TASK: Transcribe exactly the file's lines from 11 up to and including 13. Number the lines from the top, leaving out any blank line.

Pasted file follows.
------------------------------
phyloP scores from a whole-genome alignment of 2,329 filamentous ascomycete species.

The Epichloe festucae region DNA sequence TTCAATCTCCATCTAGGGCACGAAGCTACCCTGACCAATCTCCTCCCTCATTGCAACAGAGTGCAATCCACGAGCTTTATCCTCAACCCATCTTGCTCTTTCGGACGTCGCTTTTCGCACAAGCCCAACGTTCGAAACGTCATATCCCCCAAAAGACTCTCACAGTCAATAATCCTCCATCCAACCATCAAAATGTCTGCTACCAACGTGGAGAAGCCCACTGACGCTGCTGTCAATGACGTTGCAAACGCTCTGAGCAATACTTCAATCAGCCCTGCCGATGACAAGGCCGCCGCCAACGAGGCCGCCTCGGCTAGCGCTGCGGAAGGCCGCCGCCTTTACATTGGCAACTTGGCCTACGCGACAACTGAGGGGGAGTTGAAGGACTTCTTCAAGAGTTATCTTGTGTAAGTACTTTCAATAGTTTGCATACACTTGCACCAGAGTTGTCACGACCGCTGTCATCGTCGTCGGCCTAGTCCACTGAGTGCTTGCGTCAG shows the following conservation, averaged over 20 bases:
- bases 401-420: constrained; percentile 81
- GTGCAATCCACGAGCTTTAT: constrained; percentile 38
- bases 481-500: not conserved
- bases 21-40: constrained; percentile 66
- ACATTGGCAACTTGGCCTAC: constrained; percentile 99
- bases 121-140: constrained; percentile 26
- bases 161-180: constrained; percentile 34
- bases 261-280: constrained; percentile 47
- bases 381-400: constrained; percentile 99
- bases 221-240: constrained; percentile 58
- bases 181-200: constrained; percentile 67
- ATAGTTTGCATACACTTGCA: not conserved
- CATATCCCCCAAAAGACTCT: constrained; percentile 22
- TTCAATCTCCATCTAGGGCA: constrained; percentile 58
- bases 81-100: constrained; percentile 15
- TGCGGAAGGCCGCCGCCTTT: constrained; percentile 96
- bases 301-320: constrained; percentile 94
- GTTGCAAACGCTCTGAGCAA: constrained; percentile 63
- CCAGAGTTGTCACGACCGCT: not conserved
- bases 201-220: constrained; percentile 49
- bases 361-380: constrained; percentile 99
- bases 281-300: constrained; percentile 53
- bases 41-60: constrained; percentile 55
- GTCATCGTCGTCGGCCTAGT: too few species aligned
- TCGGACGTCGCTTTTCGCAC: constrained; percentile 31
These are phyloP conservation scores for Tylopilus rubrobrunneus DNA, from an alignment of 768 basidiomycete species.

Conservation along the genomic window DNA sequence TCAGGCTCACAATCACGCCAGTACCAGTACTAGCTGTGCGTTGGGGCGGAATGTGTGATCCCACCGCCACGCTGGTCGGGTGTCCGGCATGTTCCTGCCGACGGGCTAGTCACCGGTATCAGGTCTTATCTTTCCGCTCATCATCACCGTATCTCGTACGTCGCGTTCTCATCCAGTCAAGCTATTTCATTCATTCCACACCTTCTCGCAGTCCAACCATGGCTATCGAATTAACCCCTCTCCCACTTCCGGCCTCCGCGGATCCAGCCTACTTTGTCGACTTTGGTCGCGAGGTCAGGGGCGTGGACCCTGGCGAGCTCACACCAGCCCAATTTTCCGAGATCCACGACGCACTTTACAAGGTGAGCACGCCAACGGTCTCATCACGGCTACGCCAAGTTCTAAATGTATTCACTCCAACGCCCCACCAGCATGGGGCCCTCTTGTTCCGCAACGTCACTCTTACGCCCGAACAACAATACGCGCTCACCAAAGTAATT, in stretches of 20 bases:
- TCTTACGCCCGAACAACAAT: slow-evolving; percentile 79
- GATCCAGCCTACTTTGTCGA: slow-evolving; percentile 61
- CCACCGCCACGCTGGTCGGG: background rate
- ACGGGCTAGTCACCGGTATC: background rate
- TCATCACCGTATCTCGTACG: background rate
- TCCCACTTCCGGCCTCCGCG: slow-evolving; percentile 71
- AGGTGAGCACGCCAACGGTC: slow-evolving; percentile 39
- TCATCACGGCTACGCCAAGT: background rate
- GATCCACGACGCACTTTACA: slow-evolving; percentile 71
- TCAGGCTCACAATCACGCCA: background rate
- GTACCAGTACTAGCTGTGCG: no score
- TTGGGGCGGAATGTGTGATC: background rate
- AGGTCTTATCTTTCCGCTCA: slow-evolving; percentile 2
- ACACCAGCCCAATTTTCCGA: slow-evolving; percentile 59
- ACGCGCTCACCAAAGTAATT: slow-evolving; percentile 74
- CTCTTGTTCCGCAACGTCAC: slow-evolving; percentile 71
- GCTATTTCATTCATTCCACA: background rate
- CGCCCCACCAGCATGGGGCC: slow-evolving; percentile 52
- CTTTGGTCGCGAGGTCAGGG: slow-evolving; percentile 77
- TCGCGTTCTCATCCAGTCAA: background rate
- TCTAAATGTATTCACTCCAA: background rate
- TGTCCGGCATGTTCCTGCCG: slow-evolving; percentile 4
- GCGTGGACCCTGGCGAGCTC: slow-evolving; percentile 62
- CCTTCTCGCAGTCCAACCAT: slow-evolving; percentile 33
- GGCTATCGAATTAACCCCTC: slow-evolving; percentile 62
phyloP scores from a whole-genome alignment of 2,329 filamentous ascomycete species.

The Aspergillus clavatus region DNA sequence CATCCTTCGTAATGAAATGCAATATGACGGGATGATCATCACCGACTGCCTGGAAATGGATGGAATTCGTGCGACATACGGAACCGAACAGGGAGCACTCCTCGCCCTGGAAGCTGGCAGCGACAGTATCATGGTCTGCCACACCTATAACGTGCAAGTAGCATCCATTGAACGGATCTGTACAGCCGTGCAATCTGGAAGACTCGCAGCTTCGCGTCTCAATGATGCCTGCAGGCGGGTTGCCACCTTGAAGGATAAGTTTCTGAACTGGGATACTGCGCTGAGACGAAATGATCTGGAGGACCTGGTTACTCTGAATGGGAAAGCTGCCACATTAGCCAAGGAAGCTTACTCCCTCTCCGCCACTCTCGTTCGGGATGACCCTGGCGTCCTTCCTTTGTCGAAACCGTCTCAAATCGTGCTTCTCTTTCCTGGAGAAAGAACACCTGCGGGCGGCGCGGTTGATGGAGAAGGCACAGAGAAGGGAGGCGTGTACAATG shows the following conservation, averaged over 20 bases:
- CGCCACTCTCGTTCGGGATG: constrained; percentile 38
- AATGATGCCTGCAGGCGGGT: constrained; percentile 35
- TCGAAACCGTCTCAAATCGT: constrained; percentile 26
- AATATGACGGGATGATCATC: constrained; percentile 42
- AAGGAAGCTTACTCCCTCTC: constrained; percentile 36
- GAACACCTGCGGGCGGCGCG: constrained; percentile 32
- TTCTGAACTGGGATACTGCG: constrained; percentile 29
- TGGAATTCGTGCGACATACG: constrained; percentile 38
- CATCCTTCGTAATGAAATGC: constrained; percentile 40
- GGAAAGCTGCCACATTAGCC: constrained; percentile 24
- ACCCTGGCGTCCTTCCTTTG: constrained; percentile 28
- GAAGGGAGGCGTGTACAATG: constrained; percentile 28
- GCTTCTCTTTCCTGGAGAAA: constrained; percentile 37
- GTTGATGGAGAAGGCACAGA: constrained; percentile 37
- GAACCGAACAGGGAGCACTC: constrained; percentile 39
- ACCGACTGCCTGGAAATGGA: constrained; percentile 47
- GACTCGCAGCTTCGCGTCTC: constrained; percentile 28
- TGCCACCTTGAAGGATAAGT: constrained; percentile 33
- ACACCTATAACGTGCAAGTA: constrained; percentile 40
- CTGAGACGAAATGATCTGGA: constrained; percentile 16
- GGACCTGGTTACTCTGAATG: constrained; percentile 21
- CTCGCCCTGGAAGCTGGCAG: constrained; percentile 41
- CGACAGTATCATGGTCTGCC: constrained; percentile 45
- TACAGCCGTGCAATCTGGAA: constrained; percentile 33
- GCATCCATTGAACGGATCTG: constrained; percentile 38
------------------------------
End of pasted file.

- bases 381-400: constrained; percentile 99
- bases 221-240: constrained; percentile 58
- bases 181-200: constrained; percentile 67